Tuesday, April 24, 2012

My response to Dr. Pepper


Dear Consumer Relations,

Thank you for taking the time to respond to my complaint. I only wish I could say thank you for taking the time to actually read and understand it.

Your response read as a flippant, patronizing “Jeez, learn to take a joke, lady,” and I didn’t appreciate it. Fortunately for us, Betty Friedan, Gloria Steinem, Elizabeth Cady Stanton and other feminist pioneers didn’t just 'learn to take the joke.'

First off, I resent the implication that because I share common anatomical features with another person, I should automatically shut up and listen to that person. Your response stated: “I am a woman who loves the full flavor of Dr Pepper TEN and the fact that it’s only 10 calories. When I first saw the tongue-in-cheek advertising campaign and the tagline, my reaction was, “I’ll be the judge of that.” In other words, no one is going to tell me what I can eat or drink.”

Oh, well, if another woman says it's okay...!

That’s lovely for “you” or “her” or whomever, but as I explained in my initial email, the context in which this ad is being received was never considered. Since January of this year, over 200 pieces of legislation have been passed that seek to limit women’s access to basic health care. Two international treaties establish access to family planning and abortion services as basic human rights, yet here in the US, women are once again dying because some people don’t believe equality is for everyone.

Oddly enough, I just can’t find oppressive, misogynistic patriarchy very funny right now.

The response then states: “We hope you, too, will come to see our advertising campaign for what it is, a humorous take on the many men who are worried about their waistlines but are too “manly” to drink a diet soda.” The lack of grammar aside, this sentence proves no one read or comprehended a word of my initial contact.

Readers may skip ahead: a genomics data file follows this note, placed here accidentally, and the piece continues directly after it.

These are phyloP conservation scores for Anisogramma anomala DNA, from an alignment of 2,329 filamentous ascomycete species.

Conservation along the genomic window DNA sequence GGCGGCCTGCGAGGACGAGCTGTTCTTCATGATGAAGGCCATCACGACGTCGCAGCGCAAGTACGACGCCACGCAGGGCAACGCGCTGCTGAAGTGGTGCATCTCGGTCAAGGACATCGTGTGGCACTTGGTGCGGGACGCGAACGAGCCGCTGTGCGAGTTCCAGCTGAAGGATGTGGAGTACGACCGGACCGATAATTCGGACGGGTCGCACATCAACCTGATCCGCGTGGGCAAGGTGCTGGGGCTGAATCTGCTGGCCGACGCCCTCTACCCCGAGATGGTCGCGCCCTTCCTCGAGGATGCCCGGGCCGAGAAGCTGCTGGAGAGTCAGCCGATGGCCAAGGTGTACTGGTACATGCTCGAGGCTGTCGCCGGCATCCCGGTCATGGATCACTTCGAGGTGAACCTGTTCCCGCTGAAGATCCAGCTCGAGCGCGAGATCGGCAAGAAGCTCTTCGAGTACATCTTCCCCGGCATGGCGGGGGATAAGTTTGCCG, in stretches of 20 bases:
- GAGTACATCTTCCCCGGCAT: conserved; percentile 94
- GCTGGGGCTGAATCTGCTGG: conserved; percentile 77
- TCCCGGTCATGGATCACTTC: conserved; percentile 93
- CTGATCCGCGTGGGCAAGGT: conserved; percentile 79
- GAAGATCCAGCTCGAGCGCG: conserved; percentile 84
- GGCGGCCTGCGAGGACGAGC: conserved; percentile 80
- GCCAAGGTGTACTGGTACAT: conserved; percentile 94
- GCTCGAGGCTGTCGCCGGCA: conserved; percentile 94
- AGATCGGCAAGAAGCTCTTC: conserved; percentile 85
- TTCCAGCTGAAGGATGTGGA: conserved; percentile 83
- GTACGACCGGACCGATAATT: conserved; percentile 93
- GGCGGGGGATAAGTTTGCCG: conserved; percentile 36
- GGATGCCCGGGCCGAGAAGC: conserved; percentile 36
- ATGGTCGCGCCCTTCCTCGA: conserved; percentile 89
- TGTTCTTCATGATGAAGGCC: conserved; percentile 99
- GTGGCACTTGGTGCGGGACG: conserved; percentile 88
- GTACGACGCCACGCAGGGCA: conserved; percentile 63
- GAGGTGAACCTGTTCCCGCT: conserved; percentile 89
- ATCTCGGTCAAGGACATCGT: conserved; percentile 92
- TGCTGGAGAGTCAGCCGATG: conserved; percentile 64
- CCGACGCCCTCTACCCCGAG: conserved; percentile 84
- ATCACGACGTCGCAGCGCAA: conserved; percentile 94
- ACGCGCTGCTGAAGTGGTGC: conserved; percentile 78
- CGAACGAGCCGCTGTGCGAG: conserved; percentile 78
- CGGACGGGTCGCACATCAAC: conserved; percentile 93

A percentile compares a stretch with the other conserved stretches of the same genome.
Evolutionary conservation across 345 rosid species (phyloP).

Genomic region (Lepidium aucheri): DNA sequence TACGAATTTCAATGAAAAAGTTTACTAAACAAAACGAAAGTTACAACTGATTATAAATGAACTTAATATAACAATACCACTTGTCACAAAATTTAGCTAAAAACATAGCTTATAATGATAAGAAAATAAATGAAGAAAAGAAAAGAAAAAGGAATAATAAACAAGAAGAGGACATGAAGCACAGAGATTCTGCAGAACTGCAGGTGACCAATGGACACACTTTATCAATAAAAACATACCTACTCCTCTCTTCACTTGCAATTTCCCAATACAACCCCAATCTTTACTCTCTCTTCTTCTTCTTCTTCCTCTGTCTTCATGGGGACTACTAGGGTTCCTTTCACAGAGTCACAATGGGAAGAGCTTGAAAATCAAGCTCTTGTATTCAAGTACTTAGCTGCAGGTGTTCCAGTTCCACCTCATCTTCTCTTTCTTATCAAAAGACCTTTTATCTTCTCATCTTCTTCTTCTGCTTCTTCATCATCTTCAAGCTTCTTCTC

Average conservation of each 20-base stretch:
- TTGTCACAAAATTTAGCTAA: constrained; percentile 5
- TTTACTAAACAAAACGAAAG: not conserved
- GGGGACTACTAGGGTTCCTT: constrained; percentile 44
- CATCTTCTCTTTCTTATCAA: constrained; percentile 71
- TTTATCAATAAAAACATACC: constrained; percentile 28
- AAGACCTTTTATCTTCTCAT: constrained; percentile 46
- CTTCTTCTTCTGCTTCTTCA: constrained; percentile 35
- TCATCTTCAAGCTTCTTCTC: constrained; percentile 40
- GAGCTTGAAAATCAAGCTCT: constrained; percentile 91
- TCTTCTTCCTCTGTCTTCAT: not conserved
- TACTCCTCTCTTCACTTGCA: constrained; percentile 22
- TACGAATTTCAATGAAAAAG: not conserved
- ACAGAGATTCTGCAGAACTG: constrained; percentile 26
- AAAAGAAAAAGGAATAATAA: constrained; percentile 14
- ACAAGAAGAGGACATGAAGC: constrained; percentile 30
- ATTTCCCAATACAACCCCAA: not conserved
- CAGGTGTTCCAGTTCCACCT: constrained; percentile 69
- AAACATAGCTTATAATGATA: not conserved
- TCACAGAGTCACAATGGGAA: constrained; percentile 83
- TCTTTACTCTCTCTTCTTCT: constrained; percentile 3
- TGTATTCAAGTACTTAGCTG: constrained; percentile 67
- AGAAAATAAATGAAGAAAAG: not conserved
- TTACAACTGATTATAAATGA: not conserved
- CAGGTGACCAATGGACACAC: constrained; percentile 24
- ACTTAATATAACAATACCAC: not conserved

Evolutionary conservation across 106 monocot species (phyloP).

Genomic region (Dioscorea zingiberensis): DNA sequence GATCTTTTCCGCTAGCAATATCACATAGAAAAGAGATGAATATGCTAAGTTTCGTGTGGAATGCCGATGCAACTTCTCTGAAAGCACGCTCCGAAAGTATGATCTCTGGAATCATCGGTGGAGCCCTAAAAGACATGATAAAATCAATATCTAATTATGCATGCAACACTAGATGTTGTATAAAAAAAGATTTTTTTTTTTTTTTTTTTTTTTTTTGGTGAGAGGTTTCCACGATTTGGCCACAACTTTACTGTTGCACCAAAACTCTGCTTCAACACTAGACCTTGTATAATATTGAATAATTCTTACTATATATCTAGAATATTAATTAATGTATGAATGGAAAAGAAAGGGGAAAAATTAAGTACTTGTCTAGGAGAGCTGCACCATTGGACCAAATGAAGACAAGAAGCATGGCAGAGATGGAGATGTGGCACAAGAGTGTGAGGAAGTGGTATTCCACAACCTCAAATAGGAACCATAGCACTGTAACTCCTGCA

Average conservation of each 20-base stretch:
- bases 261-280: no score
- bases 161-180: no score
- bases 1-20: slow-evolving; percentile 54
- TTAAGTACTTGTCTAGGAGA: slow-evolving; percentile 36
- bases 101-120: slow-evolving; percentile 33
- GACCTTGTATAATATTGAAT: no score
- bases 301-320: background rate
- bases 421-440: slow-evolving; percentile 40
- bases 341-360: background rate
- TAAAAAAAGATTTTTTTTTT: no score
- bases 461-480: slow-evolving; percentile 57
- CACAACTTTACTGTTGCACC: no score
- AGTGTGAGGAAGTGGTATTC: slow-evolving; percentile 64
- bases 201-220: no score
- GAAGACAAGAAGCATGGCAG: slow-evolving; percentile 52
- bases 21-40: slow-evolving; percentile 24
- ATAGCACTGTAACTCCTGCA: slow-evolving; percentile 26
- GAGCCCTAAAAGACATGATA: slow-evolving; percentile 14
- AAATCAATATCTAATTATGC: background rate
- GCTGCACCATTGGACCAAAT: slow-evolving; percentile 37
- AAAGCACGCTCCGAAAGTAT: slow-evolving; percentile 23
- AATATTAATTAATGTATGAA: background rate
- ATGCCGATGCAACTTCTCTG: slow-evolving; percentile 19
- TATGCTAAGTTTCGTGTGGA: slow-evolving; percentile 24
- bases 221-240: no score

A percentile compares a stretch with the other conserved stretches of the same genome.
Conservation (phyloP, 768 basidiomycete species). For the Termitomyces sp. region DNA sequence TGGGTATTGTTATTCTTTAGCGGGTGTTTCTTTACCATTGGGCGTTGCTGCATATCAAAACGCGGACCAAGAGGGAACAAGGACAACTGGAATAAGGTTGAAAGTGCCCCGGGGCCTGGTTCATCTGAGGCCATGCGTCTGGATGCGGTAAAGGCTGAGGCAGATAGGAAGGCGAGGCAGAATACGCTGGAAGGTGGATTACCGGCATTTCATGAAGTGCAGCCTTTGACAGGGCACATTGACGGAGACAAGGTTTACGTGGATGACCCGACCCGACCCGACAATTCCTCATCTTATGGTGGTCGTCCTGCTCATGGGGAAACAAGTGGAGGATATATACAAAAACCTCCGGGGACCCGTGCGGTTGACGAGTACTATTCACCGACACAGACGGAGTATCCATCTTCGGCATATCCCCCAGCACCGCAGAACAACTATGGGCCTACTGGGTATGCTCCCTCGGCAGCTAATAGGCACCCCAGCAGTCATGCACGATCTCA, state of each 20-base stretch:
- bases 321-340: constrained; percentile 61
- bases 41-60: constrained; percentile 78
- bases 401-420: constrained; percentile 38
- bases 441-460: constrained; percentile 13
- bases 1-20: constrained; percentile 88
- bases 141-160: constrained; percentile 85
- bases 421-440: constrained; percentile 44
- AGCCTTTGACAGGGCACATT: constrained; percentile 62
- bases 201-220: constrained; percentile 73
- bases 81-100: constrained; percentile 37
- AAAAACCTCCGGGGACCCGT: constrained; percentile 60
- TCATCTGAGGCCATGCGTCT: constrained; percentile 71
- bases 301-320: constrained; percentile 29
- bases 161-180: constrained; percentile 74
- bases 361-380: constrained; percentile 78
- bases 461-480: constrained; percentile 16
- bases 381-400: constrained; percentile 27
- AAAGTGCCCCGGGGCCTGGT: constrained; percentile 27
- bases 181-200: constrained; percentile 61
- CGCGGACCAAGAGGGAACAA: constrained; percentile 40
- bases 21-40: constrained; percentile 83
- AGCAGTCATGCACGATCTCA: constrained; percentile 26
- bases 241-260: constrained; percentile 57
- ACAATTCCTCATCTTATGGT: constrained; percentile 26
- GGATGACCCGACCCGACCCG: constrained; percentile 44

I understand what the campaign was trying to achieve – I promise I do – but your “humorous take” is offensive, derogatory and inappropriate, especially now, given the volatile political climate. Dead Jew jokes aren’t funny to Holocaust survivors, and “women aren’t allowed to have this” jokes aren’t funny to women engaged in a nationwide and worldwide battle for autonomy, equality and freedom.

I am a woman who loves my basic human rights,and when I first saw the seriously-misplaced humor of your advertising campaign and its tagline, my reaction was “I really hope this is a result of unintentional ignorance and not a subversive attempt to reinforce dominant misogynistic male social norms and further disenfranchise and oppress women.” I’m still holding out hope that it’s the former.

I hope this second letter makes it past the first line of response to someone who has actual authority, and again, I hope these ill-conceived and inappropriate ads get removed from the air before more damage is done.

Thank you,

Heather

2 comments:

  1. Replies
    1. I got a request to take a survey about 'my experience' but the open responses only gave me like 300 characters or something silly so I couldnt complain quite as much as I wanted to. So far, nothing new from them, though.

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